Blogtable: Does it make sense for Kawhi Leonard to come back now?
Each week, we ask our scribes to weigh in on the most important NBA topics of the day.
From NBA.com Staff
* * *
Looking at the San Antonio Spurs’ remaining schedule, does it even make sense to bring Kawhi Leonard back now? Or is this team lottery bound, regardless of Leonard’s status?
* * *
David Aldridge: It looks bleak, to be sure. According to Tankathon, the Spurs have the second-toughest schedule remaining in the league. But when you have the tradition of San Antonio, you don’t fold, even when you don’t have a team good enough to win a title, as certainly seems the case this season. The Spurs play it out, no matter what. It’s one of the things I most admire about the franchise; like the Utah Jazz teams of the Jerry Sloan era, it can accept losing in the playoffs if the team has done all it could do in a given year. So the Spurs would, and should, play Leonard down the stretch. He is the team’s best player and his presence will help Dejounte Murray immensely, if nothing else. And, unfortunately, you never know what can happen; every team, including the Houston Rockets and Golden State Warriors, is one ACL away from disaster.
Steve Aschburner: Certainly they should bring Kawhi back if he’s deemed to be healthy. This is a franchise that has played for the postseason for a long time, and that’s still intact, given how closely the lower seeds are grouped in the West. Is there really that much difference between coach Gregg Popovich giving players occasional nights off vs. Leonard getting a bunch of weeks and, OK, months off to rest, rehab and recuperate? Who knows, this might start a new trend of star players being kept in bubble wrap until April, with the first 82 games devalued to exhibition level.
Shaun Powell: If you’re suggesting the Spurs tank, let history show that the franchise was accused of doing so twice, and came away with David Robinson and Tim Duncan. We all know what happened after that. The foundation of the respected franchise is built on getting those Hall of Famers. That said, it would go against everything the Spurs stand for today to sit a player, much less their star, for the sake of the lottery. If he’s healthy, he should play. And they’d make the playoffs if he did.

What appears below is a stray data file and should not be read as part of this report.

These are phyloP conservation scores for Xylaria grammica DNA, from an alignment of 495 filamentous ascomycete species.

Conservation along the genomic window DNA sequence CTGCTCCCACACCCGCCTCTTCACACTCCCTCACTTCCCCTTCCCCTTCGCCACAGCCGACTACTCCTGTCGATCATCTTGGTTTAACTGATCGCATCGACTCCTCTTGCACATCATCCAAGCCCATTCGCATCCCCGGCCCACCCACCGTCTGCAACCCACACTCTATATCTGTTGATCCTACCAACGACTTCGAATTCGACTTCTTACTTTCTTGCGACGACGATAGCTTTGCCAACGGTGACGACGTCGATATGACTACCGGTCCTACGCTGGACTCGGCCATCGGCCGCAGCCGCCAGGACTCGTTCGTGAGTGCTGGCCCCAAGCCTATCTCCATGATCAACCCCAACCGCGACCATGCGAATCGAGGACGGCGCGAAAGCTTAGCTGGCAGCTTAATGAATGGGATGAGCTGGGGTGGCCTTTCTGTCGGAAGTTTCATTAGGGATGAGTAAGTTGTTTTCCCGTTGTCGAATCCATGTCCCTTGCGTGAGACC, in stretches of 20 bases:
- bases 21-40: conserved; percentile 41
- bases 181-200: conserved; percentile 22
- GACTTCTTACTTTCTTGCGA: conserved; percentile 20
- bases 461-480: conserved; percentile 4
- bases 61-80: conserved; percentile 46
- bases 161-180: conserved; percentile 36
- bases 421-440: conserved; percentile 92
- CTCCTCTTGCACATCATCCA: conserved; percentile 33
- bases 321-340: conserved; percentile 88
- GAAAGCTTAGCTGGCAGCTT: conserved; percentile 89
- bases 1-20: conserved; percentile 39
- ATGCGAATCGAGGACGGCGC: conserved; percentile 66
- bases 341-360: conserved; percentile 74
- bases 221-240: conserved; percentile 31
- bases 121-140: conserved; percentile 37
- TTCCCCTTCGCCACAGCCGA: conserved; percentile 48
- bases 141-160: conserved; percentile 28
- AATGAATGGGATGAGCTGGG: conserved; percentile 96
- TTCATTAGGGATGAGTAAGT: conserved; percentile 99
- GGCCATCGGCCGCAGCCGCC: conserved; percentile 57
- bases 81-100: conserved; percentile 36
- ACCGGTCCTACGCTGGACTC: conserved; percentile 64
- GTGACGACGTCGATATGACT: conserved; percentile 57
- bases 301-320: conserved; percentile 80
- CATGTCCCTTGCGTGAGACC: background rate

John Schuhmann: First of all, I would ignore the standings in regard to the decision about Leonard. If he’s healthy and isn’t risking further damage by playing, then he should play, because the Spurs certainly aren’t going to be mathematically eliminated any time soon. And if he gets the green light, the Spurs should hit the gas. They play 12 of their final 14 games against teams with winning records (and another against the spoiler Los Angeles Lakers), but they can beat good teams when healthy and a 21st straight trip to the playoffs is worth playing for. Right now, they’re tied for eighth place with the Jazz, who they will play in San Antonio next week. So they control their own destiny and folding would be silly.
Sekou Smith: I don’t believe in using the “T” word, not even hypothetically, after seeing that fine the league handed down to Dallas Mavericks owner Mark Cuban. But I do not believe all is lost in San Antonio just yet. I also believe in Kawhi Leonard and the impact he would have on the Spurs down the stretch of this season. He should definitely play if he’s healthy enough to do so. Then we can let things play out in whatever way basketball’s higher powers decide. That said, if there is one organization I’d ride with at lottery time it’s the Spurs. Sure, they are rarely in that space. But their success rate is fantastic (see David Robinson and Tim Duncan). But chasing ping pong balls goes against every competitive fiber of my being. I cannot go there — not even in theory.